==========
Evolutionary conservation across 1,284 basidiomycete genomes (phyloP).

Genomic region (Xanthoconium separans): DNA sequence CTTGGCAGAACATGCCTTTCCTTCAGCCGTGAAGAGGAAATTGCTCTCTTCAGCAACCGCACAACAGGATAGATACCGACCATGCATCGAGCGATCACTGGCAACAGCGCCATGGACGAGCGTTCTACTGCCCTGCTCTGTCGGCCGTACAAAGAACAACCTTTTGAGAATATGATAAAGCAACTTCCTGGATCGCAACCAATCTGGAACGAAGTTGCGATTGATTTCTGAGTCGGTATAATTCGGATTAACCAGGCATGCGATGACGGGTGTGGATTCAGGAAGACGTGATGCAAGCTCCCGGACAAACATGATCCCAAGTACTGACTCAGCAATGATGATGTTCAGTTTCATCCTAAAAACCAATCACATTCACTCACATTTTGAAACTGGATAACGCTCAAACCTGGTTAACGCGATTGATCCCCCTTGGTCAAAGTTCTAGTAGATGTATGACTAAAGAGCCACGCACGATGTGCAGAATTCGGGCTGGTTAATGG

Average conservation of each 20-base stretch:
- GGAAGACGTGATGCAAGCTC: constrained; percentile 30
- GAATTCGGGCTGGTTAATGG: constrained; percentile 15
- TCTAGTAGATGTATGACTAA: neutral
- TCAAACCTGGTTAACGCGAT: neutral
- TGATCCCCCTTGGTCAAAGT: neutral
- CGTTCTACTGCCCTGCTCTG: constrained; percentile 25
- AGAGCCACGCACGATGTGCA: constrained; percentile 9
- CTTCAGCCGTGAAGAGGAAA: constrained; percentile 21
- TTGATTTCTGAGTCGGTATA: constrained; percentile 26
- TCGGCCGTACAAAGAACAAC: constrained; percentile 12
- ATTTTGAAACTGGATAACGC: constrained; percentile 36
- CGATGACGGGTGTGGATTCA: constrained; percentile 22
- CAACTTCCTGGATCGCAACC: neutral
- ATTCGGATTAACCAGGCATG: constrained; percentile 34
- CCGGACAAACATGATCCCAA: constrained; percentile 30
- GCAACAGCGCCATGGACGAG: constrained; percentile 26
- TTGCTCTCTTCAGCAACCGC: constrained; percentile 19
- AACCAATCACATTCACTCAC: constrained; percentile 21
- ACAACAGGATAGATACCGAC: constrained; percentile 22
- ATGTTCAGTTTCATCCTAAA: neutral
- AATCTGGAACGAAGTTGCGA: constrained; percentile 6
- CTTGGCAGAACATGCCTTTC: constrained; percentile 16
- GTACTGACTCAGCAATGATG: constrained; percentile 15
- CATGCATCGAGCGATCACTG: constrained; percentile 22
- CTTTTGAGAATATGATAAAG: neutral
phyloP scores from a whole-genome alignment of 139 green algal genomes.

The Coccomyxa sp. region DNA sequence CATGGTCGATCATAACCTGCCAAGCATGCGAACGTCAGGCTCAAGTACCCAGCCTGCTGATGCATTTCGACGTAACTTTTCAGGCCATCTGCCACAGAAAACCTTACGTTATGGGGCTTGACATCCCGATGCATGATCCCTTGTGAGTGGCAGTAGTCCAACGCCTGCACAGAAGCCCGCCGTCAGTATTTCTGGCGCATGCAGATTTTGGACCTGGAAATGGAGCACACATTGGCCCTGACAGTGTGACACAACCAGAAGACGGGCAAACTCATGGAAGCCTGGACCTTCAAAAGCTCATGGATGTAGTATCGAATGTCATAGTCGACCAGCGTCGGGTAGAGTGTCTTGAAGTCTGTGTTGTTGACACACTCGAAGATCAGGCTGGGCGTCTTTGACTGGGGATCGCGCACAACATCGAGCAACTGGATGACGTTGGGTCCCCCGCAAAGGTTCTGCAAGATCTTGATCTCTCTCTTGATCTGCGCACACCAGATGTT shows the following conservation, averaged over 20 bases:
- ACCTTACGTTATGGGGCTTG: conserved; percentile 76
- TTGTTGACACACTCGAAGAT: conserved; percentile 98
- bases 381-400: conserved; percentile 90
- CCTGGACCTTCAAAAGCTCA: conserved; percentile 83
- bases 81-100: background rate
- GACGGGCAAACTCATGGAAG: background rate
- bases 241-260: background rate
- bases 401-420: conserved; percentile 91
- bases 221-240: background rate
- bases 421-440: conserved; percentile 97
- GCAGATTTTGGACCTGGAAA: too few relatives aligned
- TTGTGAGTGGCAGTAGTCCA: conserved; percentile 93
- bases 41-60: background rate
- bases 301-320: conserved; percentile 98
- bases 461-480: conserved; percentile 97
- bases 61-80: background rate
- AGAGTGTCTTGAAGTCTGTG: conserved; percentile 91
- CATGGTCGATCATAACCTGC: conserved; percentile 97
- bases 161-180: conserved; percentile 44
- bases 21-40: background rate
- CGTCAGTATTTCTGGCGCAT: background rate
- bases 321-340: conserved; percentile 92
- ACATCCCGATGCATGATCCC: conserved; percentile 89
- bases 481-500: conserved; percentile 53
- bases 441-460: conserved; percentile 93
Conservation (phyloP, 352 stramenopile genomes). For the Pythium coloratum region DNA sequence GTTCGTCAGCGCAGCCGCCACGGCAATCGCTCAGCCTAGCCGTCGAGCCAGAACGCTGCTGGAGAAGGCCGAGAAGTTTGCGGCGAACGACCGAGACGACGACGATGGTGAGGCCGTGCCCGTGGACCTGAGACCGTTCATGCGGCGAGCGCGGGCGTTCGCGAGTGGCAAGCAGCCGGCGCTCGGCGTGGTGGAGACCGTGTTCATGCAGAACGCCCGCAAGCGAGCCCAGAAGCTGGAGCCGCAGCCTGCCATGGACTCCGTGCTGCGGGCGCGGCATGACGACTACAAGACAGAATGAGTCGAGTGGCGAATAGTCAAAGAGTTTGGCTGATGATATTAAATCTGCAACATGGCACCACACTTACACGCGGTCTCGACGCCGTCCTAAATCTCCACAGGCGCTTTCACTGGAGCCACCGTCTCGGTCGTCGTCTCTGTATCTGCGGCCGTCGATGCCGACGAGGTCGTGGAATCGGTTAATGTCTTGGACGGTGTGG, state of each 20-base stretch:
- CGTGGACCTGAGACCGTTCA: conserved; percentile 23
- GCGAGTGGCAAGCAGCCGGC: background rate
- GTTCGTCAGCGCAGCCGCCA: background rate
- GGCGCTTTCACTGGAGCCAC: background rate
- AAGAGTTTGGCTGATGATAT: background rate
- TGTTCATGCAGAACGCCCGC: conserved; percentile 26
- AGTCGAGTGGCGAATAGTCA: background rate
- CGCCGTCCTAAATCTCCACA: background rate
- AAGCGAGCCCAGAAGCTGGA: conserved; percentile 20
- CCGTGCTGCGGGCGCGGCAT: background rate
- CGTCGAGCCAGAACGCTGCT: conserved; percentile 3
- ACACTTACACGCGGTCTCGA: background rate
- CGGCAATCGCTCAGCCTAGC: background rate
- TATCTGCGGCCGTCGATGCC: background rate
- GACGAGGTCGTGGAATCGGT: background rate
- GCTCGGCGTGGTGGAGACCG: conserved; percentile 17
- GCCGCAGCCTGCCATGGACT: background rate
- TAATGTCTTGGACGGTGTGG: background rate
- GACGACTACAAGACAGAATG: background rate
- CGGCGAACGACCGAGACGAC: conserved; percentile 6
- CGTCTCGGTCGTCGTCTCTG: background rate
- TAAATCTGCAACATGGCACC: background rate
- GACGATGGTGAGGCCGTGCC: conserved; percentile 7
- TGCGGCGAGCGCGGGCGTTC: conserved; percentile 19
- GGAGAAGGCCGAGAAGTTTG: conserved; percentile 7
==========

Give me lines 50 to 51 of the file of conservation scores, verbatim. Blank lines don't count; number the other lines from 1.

- bases 21-40: background rate
- CGTCAGTATTTCTGGCGCAT: background rate